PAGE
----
This application is conceptually innovative. Establishing a pipeline that identifies AMD risk alleles with the greatest functional deficits in vitro, and then generates and characterizes mouse models carrying those alleles, is unique. Utilizing both human induced pluripotent stem cell- derived and murine RPE cells in in vitro studies will allow us to detect species differences before entering into the costly generation of in vivo models, and also will reveal factors to consider when interpreting data from mouse models used to test therapeutic interventions.
ECM risk alleles, in a recent genetic analysis, were not associated with intermediate AMD, leading the authors to hypothesize that ECM variants represent a disease subtype without early-stage manifestation, or with extremely rapid progression. They suggested that patients with this disease subtype might derive maximum benefit from genetic diagnosis and future preventive therapies. Our studies will provide essential and fundamental knowledge about the functional effects of the alleles, and through careful and thorough phenotypic characterization of mouse models, identify potential drug targets.
Also, through the Eye Mutant Resource and Translational Vision Model Resource at The Jackson Laboratory, we distribute hundreds of breeding pairs to investigators each year. Each requesting investigator tests his or her own hypothesis, and the results can be compared across laboratories, as the models are inbred and in fixed genetic backgrounds. In the case of this AMD model resource, I am particularly excited about generating mouse models with these ECM-associated alleles, as they may help the field of AMD research identify early pre-clinical endpoints that could be used in clinical studies, shed light on the mechanisms underlying the pathological changes observed in the retina that lead to the disease, and serve as a resource for testing therapeutic interventions by the vision community.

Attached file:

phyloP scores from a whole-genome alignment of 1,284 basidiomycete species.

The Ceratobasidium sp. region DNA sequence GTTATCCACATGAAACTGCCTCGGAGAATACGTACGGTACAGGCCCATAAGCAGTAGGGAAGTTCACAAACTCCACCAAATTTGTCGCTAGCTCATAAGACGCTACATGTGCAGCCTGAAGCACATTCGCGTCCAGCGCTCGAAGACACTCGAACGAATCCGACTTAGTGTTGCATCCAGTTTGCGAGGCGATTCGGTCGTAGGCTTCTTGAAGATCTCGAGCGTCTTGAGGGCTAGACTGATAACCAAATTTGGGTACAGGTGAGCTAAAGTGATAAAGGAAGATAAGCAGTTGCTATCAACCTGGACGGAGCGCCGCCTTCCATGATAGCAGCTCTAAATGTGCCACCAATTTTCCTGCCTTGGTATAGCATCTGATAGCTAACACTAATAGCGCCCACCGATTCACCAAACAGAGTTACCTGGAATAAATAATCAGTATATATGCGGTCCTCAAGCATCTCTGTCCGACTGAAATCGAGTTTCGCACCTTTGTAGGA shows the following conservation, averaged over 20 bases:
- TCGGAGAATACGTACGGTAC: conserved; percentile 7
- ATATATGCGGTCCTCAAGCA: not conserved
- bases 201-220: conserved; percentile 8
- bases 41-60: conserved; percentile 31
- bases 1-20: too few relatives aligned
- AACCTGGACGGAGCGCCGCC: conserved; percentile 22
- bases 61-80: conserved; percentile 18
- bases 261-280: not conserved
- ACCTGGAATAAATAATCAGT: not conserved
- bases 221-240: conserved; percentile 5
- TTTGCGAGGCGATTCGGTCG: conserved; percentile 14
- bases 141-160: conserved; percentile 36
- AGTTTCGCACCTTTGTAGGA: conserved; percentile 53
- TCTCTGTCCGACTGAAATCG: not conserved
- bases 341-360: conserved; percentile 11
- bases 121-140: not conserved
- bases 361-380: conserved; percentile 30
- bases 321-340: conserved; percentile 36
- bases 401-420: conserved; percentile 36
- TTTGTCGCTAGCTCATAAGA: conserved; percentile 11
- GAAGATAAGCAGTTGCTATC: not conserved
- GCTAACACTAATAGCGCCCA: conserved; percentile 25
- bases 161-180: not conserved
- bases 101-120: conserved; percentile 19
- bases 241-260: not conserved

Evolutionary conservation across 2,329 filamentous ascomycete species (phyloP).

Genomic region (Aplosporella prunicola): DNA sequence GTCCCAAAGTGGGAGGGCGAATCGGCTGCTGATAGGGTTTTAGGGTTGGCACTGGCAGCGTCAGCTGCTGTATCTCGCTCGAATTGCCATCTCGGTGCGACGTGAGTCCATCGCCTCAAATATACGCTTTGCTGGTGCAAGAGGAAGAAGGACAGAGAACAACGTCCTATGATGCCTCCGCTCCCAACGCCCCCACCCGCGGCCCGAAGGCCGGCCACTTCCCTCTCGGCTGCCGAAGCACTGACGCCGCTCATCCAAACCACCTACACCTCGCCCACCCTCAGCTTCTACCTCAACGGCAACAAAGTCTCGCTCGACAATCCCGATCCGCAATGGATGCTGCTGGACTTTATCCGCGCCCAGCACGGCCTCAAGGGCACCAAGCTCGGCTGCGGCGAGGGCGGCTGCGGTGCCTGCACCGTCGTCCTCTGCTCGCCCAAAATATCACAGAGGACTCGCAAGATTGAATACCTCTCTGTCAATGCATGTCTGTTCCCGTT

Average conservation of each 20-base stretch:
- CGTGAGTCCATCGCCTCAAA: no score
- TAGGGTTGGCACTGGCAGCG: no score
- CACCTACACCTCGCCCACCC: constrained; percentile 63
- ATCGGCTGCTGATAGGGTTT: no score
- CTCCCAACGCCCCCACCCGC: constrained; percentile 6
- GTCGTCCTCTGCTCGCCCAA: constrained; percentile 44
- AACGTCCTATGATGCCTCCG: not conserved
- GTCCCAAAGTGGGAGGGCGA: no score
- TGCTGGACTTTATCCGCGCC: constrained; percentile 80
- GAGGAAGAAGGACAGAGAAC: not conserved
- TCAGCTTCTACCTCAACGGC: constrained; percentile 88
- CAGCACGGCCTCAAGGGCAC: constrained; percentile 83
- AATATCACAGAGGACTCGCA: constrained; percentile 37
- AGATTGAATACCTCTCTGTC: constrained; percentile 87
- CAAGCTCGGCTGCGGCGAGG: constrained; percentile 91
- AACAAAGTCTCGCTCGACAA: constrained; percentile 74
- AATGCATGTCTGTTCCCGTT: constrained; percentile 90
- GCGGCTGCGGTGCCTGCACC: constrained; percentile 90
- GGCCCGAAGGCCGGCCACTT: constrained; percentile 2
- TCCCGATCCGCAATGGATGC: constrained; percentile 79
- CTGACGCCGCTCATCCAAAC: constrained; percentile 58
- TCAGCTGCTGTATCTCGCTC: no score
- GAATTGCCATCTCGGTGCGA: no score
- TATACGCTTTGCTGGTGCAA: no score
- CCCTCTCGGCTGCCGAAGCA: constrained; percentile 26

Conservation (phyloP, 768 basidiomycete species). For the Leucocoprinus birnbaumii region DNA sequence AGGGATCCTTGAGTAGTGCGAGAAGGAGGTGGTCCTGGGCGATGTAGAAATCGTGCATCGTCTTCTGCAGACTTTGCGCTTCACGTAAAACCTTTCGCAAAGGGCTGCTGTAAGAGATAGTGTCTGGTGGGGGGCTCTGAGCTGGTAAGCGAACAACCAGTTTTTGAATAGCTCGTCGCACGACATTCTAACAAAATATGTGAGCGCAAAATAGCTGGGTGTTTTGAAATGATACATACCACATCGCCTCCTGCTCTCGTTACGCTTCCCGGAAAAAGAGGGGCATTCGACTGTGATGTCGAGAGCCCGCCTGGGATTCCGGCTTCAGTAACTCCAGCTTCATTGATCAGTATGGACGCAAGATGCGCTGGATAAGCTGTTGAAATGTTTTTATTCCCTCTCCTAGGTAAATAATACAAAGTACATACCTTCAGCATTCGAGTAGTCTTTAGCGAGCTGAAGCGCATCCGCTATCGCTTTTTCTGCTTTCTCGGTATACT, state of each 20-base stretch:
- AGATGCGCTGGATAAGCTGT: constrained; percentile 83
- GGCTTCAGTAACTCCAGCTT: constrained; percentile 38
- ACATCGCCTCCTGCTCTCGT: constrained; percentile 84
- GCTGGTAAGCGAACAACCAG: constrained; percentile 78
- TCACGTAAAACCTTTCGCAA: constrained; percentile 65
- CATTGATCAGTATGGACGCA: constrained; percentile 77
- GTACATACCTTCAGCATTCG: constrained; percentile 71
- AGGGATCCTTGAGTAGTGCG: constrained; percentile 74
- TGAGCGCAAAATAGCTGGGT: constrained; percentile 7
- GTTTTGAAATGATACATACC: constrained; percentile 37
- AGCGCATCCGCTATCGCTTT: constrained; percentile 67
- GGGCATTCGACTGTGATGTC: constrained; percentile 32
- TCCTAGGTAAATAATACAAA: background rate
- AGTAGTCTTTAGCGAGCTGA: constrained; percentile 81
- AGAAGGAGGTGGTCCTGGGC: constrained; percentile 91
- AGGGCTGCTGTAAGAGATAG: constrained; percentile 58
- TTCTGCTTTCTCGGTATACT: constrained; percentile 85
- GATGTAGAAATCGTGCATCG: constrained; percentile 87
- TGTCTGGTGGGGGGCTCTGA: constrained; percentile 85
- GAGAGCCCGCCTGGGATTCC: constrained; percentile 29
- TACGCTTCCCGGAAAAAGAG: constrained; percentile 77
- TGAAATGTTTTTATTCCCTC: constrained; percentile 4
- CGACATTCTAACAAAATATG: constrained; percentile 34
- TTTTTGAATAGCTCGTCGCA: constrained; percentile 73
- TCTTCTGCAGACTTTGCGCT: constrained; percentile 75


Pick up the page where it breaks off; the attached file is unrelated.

About the Researcher
Dr. Nishina has a long history of generating mouse models, studying the genetic underpinnings of retinal diseases, and distributing these models to the research community without restriction. While the focus of her program has been on monogenic retinal diseases, she is most deeply interested in understanding how genes interact to allow for normal function or to cause a pathogenic environment. With the current technological and analytical advances, her lab is well-positioned to take a deep dive into the cellular/molecular/genetic interactions and pathways/networks leading to complex diseases, such as AMD.
Receiving this BrightFocus award is allowing us to enter a new field and way of studying retinal diseases. It is my hope that when the tools are assembled, and we can test the effects of genetic variants through the pipeline we develop, we will be able to more rapidly move toward identifying and testing therapies in models that are robust and useful.
First published on: August 7, 2017
Last modified on: June 30, 2019